1. Kabul (Afghanistan) 52.14 – Limited distribution due to high energy cost. Only 20% of total population is supplied with water 
2. Quetta (Pakistan) 106 170 Rapid population growth, low rainfall, ground water depletion, water deficit of 50% 
3. Shimla (India) 54.5 64.7 Lack of new sources, high tourist influx, leakages in pipelines. 84.2% demand is met 
4. Mussoorie (India) 7.67 14.4 Poor infrastructure, tanker economy, high tourist influx, recharge zones degraded 
5. Nainital (India) 20.5 18.2 Depletion of lake level which is the main source of water, encroachment over recharge zones, increase in impermeable areas 
6. Kathmandu (Nepal) 86 280 Rapid influx of migrants, tourist influx, poor infrastructure, poor governance 
7. Xining (China) – – Water shortage deterioration water quality 
8. Thimpu – 9.9 Water contamination and shortage of water increase in impermeable surface causing flooding 

The Indian Himalayan Region (IHR) occupies 14% of the area of the Indian subcontinent, spreading across ten states (administratively) of Jammu and Kashmir, Himachal Pradesh, Uttarakhand, Sikkim, Arunachal Pradesh, Meghalaya, Nagaland, Manipur, Mizoram, Tripura, and the hill areas of the states of Assam and West Bengal.

India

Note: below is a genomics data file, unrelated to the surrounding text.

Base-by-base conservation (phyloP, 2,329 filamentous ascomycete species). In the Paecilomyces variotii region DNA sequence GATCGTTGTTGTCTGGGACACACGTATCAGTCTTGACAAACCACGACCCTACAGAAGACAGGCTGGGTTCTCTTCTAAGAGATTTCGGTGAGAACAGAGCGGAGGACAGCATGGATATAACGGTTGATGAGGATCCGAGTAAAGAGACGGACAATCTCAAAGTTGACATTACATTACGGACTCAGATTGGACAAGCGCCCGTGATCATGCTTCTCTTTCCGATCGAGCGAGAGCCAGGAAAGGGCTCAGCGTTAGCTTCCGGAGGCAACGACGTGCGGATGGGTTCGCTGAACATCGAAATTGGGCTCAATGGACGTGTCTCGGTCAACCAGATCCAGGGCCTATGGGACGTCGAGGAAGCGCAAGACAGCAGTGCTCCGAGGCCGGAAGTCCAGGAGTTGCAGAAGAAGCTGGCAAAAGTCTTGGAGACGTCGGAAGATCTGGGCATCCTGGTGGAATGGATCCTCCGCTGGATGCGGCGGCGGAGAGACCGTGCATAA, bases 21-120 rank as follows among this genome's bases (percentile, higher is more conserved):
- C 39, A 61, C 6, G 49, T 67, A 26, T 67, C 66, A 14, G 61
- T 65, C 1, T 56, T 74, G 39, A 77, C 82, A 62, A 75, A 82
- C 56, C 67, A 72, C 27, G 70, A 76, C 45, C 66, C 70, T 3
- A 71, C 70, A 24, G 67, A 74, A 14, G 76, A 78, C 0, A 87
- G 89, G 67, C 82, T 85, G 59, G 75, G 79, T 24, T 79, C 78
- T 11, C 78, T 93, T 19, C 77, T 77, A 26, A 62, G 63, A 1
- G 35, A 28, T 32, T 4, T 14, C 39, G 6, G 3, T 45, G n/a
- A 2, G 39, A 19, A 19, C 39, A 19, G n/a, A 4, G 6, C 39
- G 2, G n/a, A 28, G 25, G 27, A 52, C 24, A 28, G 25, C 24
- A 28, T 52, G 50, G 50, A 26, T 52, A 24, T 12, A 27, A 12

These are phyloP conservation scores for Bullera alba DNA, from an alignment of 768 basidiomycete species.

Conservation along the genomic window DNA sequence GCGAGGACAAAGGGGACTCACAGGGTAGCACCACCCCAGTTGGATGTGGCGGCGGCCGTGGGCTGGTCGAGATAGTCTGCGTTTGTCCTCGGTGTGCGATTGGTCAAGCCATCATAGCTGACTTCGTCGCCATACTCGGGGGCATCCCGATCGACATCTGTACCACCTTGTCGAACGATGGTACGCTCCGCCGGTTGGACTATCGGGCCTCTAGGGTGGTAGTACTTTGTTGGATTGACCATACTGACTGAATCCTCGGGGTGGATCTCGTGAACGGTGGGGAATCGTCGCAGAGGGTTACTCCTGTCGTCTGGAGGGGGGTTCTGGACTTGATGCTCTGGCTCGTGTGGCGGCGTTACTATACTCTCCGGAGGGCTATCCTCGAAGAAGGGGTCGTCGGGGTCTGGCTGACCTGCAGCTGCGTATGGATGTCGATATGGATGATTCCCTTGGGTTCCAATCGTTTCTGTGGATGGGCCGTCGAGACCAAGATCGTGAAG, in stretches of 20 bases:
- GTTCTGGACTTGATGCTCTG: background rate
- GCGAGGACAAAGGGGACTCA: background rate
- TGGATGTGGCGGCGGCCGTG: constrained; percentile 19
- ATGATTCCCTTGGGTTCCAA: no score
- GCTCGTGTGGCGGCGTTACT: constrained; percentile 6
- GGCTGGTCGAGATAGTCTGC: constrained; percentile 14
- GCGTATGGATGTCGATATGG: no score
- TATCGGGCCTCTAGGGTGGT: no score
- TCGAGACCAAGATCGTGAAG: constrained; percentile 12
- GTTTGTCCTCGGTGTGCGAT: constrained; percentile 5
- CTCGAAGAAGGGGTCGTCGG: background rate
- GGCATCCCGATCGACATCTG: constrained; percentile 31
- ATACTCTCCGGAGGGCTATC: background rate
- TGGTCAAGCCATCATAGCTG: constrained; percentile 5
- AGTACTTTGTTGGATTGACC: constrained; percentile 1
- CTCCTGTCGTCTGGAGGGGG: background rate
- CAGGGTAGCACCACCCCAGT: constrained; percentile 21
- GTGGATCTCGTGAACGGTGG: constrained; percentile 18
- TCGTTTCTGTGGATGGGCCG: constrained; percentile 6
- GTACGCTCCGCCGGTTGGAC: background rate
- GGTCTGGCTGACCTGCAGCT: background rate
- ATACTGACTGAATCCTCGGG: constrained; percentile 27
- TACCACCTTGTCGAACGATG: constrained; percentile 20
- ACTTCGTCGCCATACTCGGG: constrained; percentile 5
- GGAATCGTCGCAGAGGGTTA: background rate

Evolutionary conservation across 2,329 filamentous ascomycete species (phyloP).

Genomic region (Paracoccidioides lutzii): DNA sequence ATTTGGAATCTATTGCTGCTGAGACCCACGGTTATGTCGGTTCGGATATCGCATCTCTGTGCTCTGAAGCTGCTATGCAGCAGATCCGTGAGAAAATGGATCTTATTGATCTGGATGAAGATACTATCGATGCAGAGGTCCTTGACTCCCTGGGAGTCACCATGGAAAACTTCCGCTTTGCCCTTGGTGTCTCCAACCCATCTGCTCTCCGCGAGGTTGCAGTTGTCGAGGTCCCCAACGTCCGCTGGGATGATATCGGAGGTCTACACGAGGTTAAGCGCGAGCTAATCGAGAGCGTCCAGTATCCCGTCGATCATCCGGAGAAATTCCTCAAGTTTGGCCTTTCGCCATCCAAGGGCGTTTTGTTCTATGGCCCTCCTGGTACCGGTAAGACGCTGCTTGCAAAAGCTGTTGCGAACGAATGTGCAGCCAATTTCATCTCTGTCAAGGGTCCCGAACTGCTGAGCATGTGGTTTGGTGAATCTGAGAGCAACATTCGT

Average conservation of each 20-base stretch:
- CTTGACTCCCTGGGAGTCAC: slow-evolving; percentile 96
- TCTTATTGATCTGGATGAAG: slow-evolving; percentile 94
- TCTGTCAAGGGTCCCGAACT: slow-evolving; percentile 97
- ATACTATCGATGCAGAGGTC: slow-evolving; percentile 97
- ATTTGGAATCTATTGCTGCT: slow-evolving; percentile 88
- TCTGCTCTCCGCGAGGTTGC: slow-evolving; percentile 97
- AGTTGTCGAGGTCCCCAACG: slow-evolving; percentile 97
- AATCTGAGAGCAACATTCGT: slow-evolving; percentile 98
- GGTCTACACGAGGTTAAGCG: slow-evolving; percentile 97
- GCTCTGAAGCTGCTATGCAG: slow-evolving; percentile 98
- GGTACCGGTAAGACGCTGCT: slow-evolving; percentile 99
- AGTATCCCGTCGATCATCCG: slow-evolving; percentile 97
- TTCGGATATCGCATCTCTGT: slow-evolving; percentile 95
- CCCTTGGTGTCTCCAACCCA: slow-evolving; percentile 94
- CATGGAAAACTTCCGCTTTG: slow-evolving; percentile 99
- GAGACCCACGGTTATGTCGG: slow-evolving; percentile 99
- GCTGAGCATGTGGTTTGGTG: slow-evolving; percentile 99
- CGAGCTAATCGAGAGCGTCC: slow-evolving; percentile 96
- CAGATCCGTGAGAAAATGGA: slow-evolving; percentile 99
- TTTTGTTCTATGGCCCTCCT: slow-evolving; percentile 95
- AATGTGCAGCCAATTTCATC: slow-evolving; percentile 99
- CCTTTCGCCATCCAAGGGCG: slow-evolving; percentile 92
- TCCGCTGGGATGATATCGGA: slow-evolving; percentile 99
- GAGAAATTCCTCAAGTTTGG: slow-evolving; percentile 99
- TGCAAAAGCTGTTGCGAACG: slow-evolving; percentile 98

In Jammu and Kashmir, Srinagar is the most important city as it is the state capital as well as an important tourist destination. Leh is a very high-altitude settlement of Jammu and Kashmir, with a sparse population, but has grown in importance as a tourist destination. Likewise, Shimla and Manali in the state of Himachal Pradesh and Mussoorie and Nainital in the state of Uttarakhand are the most popular tourist destinations of Northern India. These urban centres have witnessed a high rate of urbanization. In addition, in Uttarakhand, a large number of pilgrims visit the temples of Kedarnath, Badrinath, Gangotri and Yamnotri (Char Dham) across the country. As per the figures released by Uttarakhand police, approximately 2.7 million pilgrims visited the Char Dhams of Uttarakhand in 2018. This has created multiple forms of opportunities in the large and small towns of the state, i.e., expansion of hotel industry, eateries along the route, taxi services and others. Further, in many cases, e.g., the government of the Indian state of Uttarakhand's failure to create opportunities and develop basic infrastructure in rural areas has also led to migration to cities. For example, since the formation of Uttarakhand state in 2000, the state has posted an impressive growth rate of GSDP between 2004–05 and 2015–16, with a focus on secondary and tertiary sectors of economy. The primary sector, agriculture, upon which approximately 70% of the population of the state depends, is not within this story of successful growth. Given the urban nature of secondary and tertiary sectors, the urban population, at roughly 26%, emerges as the major beneficiary of growth, and the lack of focus on agriculture and allied activities and industry has led to persistent and continuing urban–rural disparities (Singh & Pandey, 2018).